18. PRECLOSURE CRITICALITY ANALYSIS PROCESS REPORT

    SciTech Connect (OSTI)

    A.E. Danise

    2004-10-25

    This report describes a process for performing preclosure criticality analyses for a repository at Yucca Mountain, Nevada. These analyses will be performed from the time of receipt of fissile material until permanent closure of the repository (preclosure period). The process describes how criticality safety analyses will be performed for various configurations of waste in or out of waste packages that could occur during preclosure as a result of normal operations or event sequences. The criticality safety analysis considers those event sequences resulting in unanticipated moderation, loss of neutron absorber, geometric changes, or administrative errors in waste form placement (loading) of the waste package. The report proposes a criticality analyses process for preclosure to allow a consistent transition from preclosure to postclosure, thereby possibly reducing potential cost increases and delays in licensing of Yucca Mountain. The proposed approach provides the advantage of using a parallel regulatory framework for evaluation of preclosure and postclosure performance and is consistent with the U.S. Nuclear Regulatory Commission's approach of supporting risk-informed, performance-based regulation for fuel cycle facilities, ''Yucca Mountain Review Plan, Final Report'', and 10 CFR Part 63. The criticality-related criteria for ensuring subcriticality are also described as well as which guidance documents will be utilized. Preclosure operations and facilities have significant similarities to existing facilities and operations currently regulated by the U.S. Nuclear Regulatory Commission; therefore, the design approach for preclosure criticality safety will be dictated by existing regulatory requirements while using a risk-informed approach with burnup credit for in-package operations.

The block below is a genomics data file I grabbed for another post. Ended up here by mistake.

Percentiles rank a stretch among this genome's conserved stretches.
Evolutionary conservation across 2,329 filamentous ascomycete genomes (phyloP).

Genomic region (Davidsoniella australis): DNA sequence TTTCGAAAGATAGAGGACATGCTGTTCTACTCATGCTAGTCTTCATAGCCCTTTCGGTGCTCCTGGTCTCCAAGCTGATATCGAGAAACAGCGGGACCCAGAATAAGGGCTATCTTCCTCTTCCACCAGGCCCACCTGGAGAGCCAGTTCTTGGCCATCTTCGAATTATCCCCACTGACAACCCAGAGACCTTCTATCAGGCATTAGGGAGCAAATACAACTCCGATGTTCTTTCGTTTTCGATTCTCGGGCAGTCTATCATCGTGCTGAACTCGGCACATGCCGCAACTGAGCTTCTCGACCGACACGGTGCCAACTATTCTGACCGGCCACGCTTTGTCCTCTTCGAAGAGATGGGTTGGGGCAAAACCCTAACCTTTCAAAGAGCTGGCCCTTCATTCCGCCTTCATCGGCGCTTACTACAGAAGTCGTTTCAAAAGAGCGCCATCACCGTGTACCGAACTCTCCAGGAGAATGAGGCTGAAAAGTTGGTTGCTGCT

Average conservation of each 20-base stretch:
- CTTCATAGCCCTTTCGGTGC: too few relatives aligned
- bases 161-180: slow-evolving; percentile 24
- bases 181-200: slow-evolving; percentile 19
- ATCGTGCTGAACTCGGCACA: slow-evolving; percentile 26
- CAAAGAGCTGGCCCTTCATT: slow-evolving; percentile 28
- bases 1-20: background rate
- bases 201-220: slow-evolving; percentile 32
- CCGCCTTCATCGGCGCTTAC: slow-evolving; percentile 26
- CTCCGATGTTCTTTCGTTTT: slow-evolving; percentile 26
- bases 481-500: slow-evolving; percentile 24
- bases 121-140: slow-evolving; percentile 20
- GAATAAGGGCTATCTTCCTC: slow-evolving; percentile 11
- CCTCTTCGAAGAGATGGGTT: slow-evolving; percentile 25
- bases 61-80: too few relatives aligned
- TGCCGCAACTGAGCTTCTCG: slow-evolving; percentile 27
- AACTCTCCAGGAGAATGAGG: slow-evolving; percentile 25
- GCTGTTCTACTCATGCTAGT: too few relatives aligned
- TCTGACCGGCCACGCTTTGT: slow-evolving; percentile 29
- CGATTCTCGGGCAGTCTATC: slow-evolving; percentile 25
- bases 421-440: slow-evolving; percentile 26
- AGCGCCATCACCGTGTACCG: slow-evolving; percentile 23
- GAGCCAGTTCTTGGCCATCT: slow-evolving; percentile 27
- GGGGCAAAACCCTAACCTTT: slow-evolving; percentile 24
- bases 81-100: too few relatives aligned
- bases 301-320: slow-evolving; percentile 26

19. Intelligent Component Monitoring for Nuclear Power Plants

    SciTech Connect (OSTI)

    Lefteri Tsoukalas

    2010-07-30

    Reliability and economy are two major concerns for a nuclear power generation system. Next generation nuclear power reactors are being developed to be more reliable and economic. An effective and efficient surveillance system can generously contribute toward this goal. Recent progress in computer systems and computational tools has made it necessary and possible to upgrade current surveillance/monitoring strategy for better performance. For example, intelligent computing techniques can be applied to develop algorithm that help people better understand the information collected from sensors and thus reduce human error to a new low level. Incidents incurred from human error in nuclear industry are not rare and have been proven costly. The goal of this project is to develop and test an intelligent prognostics methodology for predicting aging effects impacting long-term performance of nuclear components and systems. The approach is particularly suitable for predicting the performance of nuclear reactor systems which have low failure probabilities (e.g., less than 10-6 year-). Such components and systems are often perceived as peripheral to the reactor and are left somewhat unattended. That is, even when inspected, if they are not perceived to be causing some immediate problem, they may not be paid due attention. Attention to such systems normally involves long term monitoring and possibly reasoning with multiple features and evidence, requirements that are not best suited for humans.

  20. Plutonium Finishing Plant (PFP) HVAC System Component Index

    SciTech Connect (OSTI)

    DICK, J.D.

    2000-02-28

    The Plutonium Finishing Plant (PFP) WAC System includes sub-systems 25A through 25K. Specific system boundaries and justifications are contained in HNF-SD-CP-SDD-005, ''Definition and Means of Maintaining the Ventilation System Confinement Portion of the PFP Safety Envelope.'' The procurement requirements associated with the system necessitates procurement of some system equipment as Commercial Grade Items in accordance with HNF-PRO-268, ''Control of Purchased Items and Services.'' This document lists safety class and safety significant components for the Heating Ventilation Air Conditioning and specifies the critical characteristics for Commercial Grade Items, as required by HNF-PRO-268 and HNF-PRO-1819. These are the minimum specifications that the equipment must meet in order to properly perform its safety function. There may be several manufacturers or models that meet the critical characteristics for any one item.

  1. The Problem With Critical Path Scheduling Algorithms C. L. McCreary, M. A. Cleveland, A. A. Khan